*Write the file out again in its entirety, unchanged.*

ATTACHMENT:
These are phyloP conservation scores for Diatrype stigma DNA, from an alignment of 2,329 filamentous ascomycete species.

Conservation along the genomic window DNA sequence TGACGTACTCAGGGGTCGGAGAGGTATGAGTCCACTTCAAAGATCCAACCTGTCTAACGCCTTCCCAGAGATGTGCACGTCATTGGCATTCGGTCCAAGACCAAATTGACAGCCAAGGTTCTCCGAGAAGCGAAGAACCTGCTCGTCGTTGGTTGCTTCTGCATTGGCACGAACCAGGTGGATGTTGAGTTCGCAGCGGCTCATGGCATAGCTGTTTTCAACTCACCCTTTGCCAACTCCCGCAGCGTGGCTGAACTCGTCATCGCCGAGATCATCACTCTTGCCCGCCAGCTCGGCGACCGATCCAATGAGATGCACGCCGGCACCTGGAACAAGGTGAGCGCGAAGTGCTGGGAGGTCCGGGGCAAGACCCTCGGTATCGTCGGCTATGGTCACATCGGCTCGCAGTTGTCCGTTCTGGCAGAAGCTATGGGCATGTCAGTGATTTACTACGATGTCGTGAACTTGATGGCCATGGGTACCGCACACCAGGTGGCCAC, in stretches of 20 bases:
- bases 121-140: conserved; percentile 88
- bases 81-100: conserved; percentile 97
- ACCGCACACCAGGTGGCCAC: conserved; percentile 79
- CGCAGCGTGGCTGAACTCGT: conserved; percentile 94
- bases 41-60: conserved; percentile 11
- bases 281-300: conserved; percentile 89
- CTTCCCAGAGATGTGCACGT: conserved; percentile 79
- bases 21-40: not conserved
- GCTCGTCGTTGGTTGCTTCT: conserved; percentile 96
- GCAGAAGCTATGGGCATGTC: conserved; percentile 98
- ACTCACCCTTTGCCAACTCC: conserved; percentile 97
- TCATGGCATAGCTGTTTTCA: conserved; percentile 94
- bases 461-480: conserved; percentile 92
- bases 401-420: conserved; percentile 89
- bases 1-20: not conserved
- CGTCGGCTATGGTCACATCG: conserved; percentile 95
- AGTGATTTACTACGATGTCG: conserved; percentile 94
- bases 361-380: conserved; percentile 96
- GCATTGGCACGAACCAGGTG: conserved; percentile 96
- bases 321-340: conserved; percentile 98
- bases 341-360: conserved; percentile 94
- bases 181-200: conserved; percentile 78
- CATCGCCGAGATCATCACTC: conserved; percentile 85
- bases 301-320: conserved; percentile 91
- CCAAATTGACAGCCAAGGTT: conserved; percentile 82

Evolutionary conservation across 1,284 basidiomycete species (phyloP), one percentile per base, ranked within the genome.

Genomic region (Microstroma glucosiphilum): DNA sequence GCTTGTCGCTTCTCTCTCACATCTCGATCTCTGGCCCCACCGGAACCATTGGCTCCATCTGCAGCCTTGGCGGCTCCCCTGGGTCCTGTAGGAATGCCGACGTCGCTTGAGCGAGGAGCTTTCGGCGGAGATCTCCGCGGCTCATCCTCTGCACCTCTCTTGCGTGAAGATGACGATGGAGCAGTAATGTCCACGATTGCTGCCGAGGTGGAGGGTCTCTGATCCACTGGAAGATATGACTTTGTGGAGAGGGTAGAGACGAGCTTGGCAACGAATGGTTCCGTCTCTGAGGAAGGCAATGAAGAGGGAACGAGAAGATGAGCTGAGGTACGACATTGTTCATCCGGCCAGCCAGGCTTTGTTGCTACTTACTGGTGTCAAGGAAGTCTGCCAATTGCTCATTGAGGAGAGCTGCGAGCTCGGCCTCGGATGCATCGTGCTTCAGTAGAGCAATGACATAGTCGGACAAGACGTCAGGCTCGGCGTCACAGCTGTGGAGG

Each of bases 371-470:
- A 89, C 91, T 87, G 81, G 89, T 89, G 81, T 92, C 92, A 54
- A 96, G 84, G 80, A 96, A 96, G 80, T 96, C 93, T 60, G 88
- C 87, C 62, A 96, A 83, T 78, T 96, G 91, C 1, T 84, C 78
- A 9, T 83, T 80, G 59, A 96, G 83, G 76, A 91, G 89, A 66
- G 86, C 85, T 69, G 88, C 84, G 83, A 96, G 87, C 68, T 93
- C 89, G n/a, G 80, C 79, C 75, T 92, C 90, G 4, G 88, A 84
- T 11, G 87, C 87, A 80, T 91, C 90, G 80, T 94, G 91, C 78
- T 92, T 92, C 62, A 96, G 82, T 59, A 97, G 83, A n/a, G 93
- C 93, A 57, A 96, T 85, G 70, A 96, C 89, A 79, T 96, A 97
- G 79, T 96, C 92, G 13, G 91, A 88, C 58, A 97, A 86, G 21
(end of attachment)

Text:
These are phyloP conservation scores for Diatrype stigma DNA, from an alignment of 2,329 filamentous ascomycete species.

Conservation along the genomic window DNA sequence TGACGTACTCAGGGGTCGGAGAGGTATGAGTCCACTTCAAAGATCCAACCTGTCTAACGCCTTCCCAGAGATGTGCACGTCATTGGCATTCGGTCCAAGACCAAATTGACAGCCAAGGTTCTCCGAGAAGCGAAGAACCTGCTCGTCGTTGGTTGCTTCTGCATTGGCACGAACCAGGTGGATGTTGAGTTCGCAGCGGCTCATGGCATAGCTGTTTTCAACTCACCCTTTGCCAACTCCCGCAGCGTGGCTGAACTCGTCATCGCCGAGATCATCACTCTTGCCCGCCAGCTCGGCGACCGATCCAATGAGATGCACGCCGGCACCTGGAACAAGGTGAGCGCGAAGTGCTGGGAGGTCCGGGGCAAGACCCTCGGTATCGTCGGCTATGGTCACATCGGCTCGCAGTTGTCCGTTCTGGCAGAAGCTATGGGCATGTCAGTGATTTACTACGATGTCGTGAACTTGATGGCCATGGGTACCGCACACCAGGTGGCCAC, in stretches of 20 bases:
- bases 121-140: conserved; percentile 88
- bases 81-100: conserved; percentile 97
- ACCGCACACCAGGTGGCCAC: conserved; percentile 79
- CGCAGCGTGGCTGAACTCGT: conserved; percentile 94
- bases 41-60: conserved; percentile 11
- bases 281-300: conserved; percentile 89
- CTTCCCAGAGATGTGCACGT: conserved; percentile 79
- bases 21-40: not conserved
- GCTCGTCGTTGGTTGCTTCT: conserved; percentile 96
- GCAGAAGCTATGGGCATGTC: conserved; percentile 98
- ACTCACCCTTTGCCAACTCC: conserved; percentile 97
- TCATGGCATAGCTGTTTTCA: conserved; percentile 94
- bases 461-480: conserved; percentile 92
- bases 401-420: conserved; percentile 89
- bases 1-20: not conserved
- CGTCGGCTATGGTCACATCG: conserved; percentile 95
- AGTGATTTACTACGATGTCG: conserved; percentile 94
- bases 361-380: conserved; percentile 96
- GCATTGGCACGAACCAGGTG: conserved; percentile 96
- bases 321-340: conserved; percentile 98
- bases 341-360: conserved; percentile 94
- bases 181-200: conserved; percentile 78
- CATCGCCGAGATCATCACTC: conserved; percentile 85
- bases 301-320: conserved; percentile 91
- CCAAATTGACAGCCAAGGTT: conserved; percentile 82

Evolutionary conservation across 1,284 basidiomycete species (phyloP), one percentile per base, ranked within the genome.

Genomic region (Microstroma glucosiphilum): DNA sequence GCTTGTCGCTTCTCTCTCACATCTCGATCTCTGGCCCCACCGGAACCATTGGCTCCATCTGCAGCCTTGGCGGCTCCCCTGGGTCCTGTAGGAATGCCGACGTCGCTTGAGCGAGGAGCTTTCGGCGGAGATCTCCGCGGCTCATCCTCTGCACCTCTCTTGCGTGAAGATGACGATGGAGCAGTAATGTCCACGATTGCTGCCGAGGTGGAGGGTCTCTGATCCACTGGAAGATATGACTTTGTGGAGAGGGTAGAGACGAGCTTGGCAACGAATGGTTCCGTCTCTGAGGAAGGCAATGAAGAGGGAACGAGAAGATGAGCTGAGGTACGACATTGTTCATCCGGCCAGCCAGGCTTTGTTGCTACTTACTGGTGTCAAGGAAGTCTGCCAATTGCTCATTGAGGAGAGCTGCGAGCTCGGCCTCGGATGCATCGTGCTTCAGTAGAGCAATGACATAGTCGGACAAGACGTCAGGCTCGGCGTCACAGCTGTGGAGG

Each of bases 371-470:
- A 89, C 91, T 87, G 81, G 89, T 89, G 81, T 92, C 92, A 54
- A 96, G 84, G 80, A 96, A 96, G 80, T 96, C 93, T 60, G 88
- C 87, C 62, A 96, A 83, T 78, T 96, G 91, C 1, T 84, C 78
- A 9, T 83, T 80, G 59, A 96, G 83, G 76, A 91, G 89, A 66
- G 86, C 85, T 69, G 88, C 84, G 83, A 96, G 87, C 68, T 93
- C 89, G n/a, G 80, C 79, C 75, T 92, C 90, G 4, G 88, A 84
- T 11, G 87, C 87, A 80, T 91, C 90, G 80, T 94, G 91, C 78
- T 92, T 92, C 62, A 96, G 82, T 59, A 97, G 83, A n/a, G 93
- C 93, A 57, A 96, T 85, G 70, A 96, C 89, A 79, T 96, A 97
- G 79, T 96, C 92, G 13, G 91, A 88, C 58, A 97, A 86, G 21